China’s main stock indexes and its currency opened sharply lower on Monday as widespread protests against the country’s strict Covid-19 restrictions over the weekend rattled investor confidence.
Hong Kong Hang Seng Index (HSI) it fell as much as 4.2% in early trading. Since then, it has pared some losses and last traded 2% lower. The Hang Seng (HSI) China Enterprises Index, a key index tracking the performance of Hong Kong-listed mainland Chinese companies, lost two%.
In mainland China, the benchmark Shanghai Composite Index briefly fell 2.2%, before trimming losses to 0.9% below Friday’s close. The Shenzhen Heavy Technology Components Index fell 1.1%.
The Chinese yuan, also known as the renminbi, slumped against the US dollar on Monday morning. The onshore yuan, which trades on the tightly controlled domestic market, briefly weakened 0.9%. The latter was down 0.6% at 7.206 per dollar. The offshore rate, which is quoted abroad, fell 0.3% to 7.212 per dollar.
The yuan’s decline suggests “investors are freezing up on China,” said Stephen Innes, managing partner at SPI Asset Management, adding that the currency market could be “the simplest barometer” to gauge what domestic investors think. and foreigners.
The markets plunge comes after protests broke out across China in an unprecedented show of defiance against the country’s strict and increasingly costly zero-Covid policy.
In the country’s biggest cities, from the financial center of Shanghai to the capital Beijing, residents gathered over the weekend to mourn those killed by a fire in Xinjiang, speak out against covid zero and call for freedom and democracy.
Such widespread scenes of anger and defiance, some of which lasted into the early hours of Monday morning, are exceptionally rare in China.
Asian markets were also generally lower. South Korea’s Kospi lost 1%, Japan’s Nikkei 225 (N225) lost 0.6% and Australia’s S&P/ASX 200 fell 0.3%.
US stock futures, an indication of how markets are likely to open, fell, with Dow futures down 0.5%, or 171 points. S&P 500 futures fell 0.7%, while Nasdaq futures fell 0.8%.
Oil prices have also fallen sharply, with investors worried that rising Covid cases and protests in China could undermine demand from one of the world’s biggest oil consumers. US crude futures fell 2.7% to trade at $74.19 a barrel. Brent crude, the world benchmark for oil, lost 2.6% to $81.5 a barrel.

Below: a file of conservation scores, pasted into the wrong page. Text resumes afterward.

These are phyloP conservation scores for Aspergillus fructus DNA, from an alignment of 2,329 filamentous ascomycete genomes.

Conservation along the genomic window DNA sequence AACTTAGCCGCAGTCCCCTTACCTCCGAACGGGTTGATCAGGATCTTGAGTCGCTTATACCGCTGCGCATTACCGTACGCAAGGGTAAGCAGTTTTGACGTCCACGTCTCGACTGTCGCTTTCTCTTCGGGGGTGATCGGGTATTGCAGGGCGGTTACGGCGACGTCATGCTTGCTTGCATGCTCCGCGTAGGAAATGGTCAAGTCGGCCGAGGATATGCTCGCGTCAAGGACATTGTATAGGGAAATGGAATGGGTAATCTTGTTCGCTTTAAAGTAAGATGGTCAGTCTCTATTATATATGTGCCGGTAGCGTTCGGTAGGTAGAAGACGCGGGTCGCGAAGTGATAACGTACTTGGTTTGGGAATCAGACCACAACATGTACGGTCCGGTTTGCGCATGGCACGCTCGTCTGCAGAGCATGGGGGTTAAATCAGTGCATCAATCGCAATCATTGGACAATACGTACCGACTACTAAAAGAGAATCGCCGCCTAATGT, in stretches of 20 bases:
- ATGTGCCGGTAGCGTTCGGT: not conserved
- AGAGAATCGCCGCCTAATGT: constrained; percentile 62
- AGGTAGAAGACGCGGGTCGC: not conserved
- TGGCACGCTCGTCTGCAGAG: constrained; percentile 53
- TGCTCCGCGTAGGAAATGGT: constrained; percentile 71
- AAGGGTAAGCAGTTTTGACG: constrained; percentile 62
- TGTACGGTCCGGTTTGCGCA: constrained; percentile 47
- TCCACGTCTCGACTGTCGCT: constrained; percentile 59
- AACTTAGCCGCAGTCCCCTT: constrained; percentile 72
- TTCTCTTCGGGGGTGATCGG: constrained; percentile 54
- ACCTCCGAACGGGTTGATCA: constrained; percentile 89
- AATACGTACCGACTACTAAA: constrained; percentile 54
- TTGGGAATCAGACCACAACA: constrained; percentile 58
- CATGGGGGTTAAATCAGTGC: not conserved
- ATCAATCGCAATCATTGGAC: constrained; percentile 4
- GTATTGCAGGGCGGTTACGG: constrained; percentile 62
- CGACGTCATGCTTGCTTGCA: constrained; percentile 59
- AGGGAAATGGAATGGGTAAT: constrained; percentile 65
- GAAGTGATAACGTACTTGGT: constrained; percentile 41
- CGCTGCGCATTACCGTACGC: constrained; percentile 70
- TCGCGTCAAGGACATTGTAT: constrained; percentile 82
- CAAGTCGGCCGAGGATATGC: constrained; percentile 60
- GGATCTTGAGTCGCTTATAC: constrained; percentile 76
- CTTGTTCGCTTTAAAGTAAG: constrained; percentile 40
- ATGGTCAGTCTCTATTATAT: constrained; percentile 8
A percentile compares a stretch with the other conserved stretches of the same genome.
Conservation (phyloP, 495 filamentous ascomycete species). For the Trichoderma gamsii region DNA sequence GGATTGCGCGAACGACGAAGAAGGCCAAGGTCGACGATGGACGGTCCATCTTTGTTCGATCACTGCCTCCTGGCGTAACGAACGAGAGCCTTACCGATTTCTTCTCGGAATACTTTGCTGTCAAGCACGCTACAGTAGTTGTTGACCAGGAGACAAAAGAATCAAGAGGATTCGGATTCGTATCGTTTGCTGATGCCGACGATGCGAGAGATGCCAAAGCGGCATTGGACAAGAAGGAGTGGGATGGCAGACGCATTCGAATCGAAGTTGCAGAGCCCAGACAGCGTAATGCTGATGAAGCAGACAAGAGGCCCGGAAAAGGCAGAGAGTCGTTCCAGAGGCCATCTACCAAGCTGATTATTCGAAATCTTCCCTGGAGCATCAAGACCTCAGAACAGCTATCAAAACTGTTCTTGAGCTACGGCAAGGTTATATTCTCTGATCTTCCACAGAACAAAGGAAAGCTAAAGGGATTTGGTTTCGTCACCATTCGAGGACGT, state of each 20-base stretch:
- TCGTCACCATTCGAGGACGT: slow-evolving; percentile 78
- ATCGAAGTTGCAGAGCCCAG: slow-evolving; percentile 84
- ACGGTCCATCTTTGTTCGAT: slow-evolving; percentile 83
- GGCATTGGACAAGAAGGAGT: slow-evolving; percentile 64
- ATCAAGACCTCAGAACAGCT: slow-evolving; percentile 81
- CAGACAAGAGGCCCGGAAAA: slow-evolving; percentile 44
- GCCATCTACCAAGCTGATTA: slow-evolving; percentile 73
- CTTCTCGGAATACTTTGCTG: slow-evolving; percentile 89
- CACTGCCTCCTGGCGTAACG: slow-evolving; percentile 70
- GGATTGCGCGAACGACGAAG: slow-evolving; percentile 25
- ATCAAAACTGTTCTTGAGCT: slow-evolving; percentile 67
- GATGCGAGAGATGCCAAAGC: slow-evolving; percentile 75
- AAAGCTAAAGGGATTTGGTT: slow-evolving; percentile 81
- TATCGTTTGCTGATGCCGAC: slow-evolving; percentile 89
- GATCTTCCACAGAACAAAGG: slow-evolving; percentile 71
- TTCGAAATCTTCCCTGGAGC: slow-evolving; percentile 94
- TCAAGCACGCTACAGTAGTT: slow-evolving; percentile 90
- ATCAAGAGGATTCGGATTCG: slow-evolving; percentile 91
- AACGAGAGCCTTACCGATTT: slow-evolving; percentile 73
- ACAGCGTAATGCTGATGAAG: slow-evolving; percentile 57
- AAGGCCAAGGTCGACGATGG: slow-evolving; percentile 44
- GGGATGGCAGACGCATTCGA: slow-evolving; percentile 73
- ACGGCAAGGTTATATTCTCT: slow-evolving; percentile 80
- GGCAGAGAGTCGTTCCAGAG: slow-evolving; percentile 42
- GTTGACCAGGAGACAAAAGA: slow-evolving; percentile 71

On Friday, a day before the protests began, China’s central bank cut the amount of cash lenders must hold in reserve for the second time this year. The legal reserve ratio for most banks (RRR) was reduced by 25 percentage points.
The move was aimed at shoring up an economy that had been crippled by strict Covid restrictions and a failing housing market. But analysts don’t think the move will have a significant impact.
“Cutting the RRR now is like pulling a string, as we believe the real drag on the economy is the pandemic rather than insufficient loanable funds,” Nomura analysts said in a research report published Monday.
“From our point of view, ending the pandemic [measures] as soon as possible is the key to the recovery of credit demand and economic growth”, they said.
SPI Asset Management’s Innes said China’s economy is currently caught in the middle of a tug-of-war between weakening economic fundamentals and rising hopes of reopening.
“For China’s official institutions, there are no easy roads. It is unlikely to accelerate reopening plans when new covid cases increase, given the low vaccination coverage of the elderly, ”he said. “Mass protests would tip the scales sharply in favor of an even weaker economy and would likely be accompanied by a massive surge in Covid-19 cases, leaving politicians in a considerable quandary.”
In the near term, he said, Chinese stocks and currency will likely bring “more significant uncertainty” around Beijing’s reaction to the ongoing protests. He expects that social unrest could rise in China in the coming months, testing the resolve of politicians to stick to their draconian zero-covid mandates.
But in the long run, the most pragmatic and likely outcome should be “a more rapid relaxation of [Covid] restrictions once the current wave subsides,” he said.